Appearance becomes a practical concern as more and more children with autism are gaining access to inclusion with typical peers, and attractiveness may influence their receipt of social bids. Thus, a variety of approaches have been used to increase engagement both with adult-directed tasks and in general attending to the environment; these include delayed contingency management Dunlap et al. Inclusion and interaction with typically developing peers Kohler et al.
Now that children with autism are beginning to gain access to regular preschool and elementary school settings, there has developed a need for teaching them to transition smoothly across educational activities Venn et al. As discussed earlier, there have been demonstrations that young children with autism can be taught to increase the frequency and variety of their play skills.
Such interventions are expedited by pivotal response training and by targeting the skills displayed by typical children at similar developmental levels Lifter et al. Young children with autism have been taught peer imitation abilities in the course of Follow the Leader games Carr and Darcy, Virtually all of the well-known programs for young children with autism provide instruction in adaptive daily living skills, which often form the basis for development of communication, social, and even motor skills.
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Several published program outcome evaluations have specifically examined progress in adaptive skills as measured on the Vineland. For example, 20 children with autism enrolled in the Douglass Developmental Disabilities Center showed better-than-average progress in all four domains assessed on the Vineland, but the most marked progress was in communication skills Harris et al. Similarly, the Walden family program component was shown to yield developmental gains that were larger than those expected in typical development i.
The nine children with best outcomes in the treatment outcome study Lovaas, were reassessed at an average age of Although their overall composite scores were within the normal range, five of the nine had marginal or clinically significant scores in one more domain. Results were. A more recent systematic replication compared intensive and nonintensive interventions Smith et al. A randomly assigned group of children with autism and pervasive developmental disorder-not otherwise specified PDD-NOS received intervention for approximately 25 hours per week for at least 1 year, while a similar group of children received 5 hours per week of parent training over a period of 3 to 9 months.
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Vineland results showed no significant differences between the two intervention groups. Unless a specific focus on generalization of skills is included in the intervention program, it is possible for children with autistic spectrum disorders to learn skills in a highly context-dependent way. That is, even though a child is capable of some particular behavior, it occurs only in highly familiar and structured contexts. Thus, results of adaptive behavior assessments have been less robust in some cases McEachin et al. However, inclusion of an explicit home-based program has been reported to be associated with progress on measures of adaptive behavior Anderson et al.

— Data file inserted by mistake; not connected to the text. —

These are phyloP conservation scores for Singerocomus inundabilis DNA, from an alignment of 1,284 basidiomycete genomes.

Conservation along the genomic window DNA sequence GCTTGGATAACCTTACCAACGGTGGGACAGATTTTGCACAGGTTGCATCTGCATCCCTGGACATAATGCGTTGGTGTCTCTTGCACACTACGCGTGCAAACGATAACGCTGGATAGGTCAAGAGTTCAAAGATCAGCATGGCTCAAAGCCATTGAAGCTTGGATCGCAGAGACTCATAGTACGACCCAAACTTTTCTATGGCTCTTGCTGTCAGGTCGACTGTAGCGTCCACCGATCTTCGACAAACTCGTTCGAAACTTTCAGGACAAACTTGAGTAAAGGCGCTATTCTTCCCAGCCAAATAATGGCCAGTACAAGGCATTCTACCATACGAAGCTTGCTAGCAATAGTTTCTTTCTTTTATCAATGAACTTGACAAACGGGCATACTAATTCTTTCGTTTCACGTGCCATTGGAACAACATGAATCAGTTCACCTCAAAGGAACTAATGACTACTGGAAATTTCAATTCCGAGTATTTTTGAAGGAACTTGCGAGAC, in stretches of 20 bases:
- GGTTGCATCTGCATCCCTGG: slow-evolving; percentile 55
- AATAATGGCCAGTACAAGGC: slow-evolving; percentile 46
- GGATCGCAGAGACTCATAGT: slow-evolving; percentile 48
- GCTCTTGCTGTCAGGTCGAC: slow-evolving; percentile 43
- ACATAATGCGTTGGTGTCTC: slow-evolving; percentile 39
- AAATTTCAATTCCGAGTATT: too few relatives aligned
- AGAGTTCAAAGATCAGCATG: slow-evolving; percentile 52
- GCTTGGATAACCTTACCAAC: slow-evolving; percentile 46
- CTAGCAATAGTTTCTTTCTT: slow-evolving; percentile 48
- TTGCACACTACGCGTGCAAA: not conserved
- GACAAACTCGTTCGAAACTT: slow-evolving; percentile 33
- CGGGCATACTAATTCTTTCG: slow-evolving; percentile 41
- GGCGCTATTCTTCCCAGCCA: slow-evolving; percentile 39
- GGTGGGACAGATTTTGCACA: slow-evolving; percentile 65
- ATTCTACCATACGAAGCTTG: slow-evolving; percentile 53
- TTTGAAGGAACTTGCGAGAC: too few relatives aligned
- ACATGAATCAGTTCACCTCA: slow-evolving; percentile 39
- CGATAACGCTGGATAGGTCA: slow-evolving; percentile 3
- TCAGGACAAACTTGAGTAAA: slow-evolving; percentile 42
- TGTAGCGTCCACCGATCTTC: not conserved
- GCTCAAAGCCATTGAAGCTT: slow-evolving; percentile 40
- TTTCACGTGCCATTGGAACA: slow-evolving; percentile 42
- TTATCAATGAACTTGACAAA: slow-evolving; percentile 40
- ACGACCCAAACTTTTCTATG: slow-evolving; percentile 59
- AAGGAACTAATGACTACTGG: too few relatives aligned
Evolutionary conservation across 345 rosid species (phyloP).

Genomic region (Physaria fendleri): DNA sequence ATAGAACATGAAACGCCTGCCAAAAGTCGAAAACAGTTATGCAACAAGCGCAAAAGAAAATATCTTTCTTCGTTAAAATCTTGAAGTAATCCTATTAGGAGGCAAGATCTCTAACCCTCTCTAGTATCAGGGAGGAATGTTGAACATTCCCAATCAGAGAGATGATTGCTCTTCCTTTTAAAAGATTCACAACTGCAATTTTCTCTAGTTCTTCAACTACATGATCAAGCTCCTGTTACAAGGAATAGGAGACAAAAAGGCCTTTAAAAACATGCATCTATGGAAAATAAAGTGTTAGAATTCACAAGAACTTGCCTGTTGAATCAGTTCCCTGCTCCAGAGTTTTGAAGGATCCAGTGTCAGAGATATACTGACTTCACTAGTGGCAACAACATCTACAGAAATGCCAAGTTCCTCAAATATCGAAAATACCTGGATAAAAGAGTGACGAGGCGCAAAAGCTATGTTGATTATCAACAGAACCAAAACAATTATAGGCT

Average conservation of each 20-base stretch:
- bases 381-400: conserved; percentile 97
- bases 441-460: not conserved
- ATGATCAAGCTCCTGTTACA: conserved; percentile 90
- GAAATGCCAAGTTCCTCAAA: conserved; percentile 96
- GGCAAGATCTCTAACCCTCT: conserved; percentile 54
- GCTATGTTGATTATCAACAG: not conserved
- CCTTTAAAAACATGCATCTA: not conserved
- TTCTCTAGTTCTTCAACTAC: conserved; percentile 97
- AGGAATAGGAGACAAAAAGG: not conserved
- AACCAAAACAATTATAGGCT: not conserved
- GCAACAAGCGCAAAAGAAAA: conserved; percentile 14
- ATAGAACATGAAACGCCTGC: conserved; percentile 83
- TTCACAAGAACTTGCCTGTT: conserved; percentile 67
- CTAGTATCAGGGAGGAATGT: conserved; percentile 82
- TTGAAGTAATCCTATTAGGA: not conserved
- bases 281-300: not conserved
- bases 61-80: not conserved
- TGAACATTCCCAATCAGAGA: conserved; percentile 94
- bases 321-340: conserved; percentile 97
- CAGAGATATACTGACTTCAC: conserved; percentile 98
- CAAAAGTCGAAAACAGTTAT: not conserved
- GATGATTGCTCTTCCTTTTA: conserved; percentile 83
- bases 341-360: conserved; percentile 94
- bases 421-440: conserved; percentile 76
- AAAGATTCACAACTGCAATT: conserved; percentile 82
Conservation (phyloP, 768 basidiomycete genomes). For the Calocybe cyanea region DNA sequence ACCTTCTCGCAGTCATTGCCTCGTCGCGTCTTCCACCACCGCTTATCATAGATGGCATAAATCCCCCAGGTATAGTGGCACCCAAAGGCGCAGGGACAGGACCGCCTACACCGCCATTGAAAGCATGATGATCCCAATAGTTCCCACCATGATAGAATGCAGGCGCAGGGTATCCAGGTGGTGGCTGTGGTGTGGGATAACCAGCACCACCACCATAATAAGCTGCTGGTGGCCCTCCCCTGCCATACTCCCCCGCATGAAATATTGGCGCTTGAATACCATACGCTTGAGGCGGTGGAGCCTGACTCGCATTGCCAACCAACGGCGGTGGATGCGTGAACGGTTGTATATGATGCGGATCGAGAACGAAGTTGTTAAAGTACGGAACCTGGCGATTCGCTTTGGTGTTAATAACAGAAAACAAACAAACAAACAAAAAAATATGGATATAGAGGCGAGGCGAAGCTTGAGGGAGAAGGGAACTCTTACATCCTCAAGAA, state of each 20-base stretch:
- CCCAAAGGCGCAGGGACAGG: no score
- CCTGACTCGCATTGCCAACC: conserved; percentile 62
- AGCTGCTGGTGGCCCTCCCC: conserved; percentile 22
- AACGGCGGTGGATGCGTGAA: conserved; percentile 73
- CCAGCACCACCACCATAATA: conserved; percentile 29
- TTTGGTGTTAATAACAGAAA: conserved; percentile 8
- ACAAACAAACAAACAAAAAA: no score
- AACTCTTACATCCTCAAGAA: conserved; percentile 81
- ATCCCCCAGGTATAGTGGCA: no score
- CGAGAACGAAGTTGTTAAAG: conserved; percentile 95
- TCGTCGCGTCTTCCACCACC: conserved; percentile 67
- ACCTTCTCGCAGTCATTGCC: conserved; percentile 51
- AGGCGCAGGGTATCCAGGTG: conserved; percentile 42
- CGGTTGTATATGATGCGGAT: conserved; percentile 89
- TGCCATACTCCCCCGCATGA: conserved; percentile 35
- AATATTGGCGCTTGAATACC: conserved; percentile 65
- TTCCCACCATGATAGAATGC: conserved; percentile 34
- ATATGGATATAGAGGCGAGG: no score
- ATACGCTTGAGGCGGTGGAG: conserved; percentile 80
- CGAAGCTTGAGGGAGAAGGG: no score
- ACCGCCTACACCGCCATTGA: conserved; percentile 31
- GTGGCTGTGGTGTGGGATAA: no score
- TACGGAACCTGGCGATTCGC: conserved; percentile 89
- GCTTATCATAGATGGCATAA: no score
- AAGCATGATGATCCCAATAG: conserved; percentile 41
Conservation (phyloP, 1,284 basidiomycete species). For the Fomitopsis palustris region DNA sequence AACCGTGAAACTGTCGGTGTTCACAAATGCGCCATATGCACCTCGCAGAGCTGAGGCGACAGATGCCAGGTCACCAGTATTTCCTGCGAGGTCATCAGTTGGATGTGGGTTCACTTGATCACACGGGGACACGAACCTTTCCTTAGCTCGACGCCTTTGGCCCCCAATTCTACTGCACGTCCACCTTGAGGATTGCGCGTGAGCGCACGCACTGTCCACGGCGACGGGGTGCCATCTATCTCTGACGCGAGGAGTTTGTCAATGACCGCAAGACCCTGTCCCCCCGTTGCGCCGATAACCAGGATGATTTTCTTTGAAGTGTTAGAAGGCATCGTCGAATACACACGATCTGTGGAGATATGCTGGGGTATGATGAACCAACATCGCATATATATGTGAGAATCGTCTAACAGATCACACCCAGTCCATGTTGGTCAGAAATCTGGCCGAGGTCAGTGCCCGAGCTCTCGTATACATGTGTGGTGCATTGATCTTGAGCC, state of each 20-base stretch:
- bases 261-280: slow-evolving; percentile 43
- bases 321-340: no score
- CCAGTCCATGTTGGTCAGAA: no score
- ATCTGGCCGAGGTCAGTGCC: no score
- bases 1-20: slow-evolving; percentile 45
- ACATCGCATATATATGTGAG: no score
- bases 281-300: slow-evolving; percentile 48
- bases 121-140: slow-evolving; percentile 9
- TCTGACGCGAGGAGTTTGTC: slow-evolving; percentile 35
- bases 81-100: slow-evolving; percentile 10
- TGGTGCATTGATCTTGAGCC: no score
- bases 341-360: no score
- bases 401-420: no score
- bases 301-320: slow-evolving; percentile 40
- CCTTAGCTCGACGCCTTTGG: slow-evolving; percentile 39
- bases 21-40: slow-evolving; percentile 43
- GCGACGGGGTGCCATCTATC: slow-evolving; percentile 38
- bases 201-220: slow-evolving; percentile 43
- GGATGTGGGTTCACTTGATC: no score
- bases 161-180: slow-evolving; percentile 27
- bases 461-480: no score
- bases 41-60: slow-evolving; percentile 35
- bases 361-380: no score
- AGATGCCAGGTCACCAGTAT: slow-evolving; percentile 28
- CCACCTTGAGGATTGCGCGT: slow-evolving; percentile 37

Because there is a substantial literature about teaching adaptive skills to children with developmental disabilities, one question is how often and when strategies that are effective with other populations of young children are applicable to children with autism. Skills requiring specific adaptations peculiar to autism may benefit from direct investigation e.
A major adaptation that is often required is the improved assessment and selection of reinforcers so that the child with autism will be motivated to develop new adaptive skills Mason et al. Questions of generalization are important but need to be considered for a particular behavior and child. For example, a child might learn a very structured tooth brushing routine that is tied to a specific kind of toothbrush—which may be very helpful even if not very generalizable.
However, only using a particular kind of toilet would be much more problematic. Overall, results are encouraging regarding the potential for teaching a range of adaptive behaviors to young children with autism.
There is substantial data, particularly with older children and adolescents, that behavioral interventions, particularly those with attention to generalization, can result in improved adaptive behavior in children with autism. Adaptive goals are a significant part of both home and school programs for young children. Although general measures of adaptive behavior may indicate increasing discrepancies from normal development with age, the potential to make practical changes in the lives of children with autistic spectrum disorders through teaching specific skills that have value in the community e.
Teaching adaptive skills, with specific plans for generalization across settings, is an important educational objective for every young child with autism. At this time, the greatest challenge is one of translation from research to practice.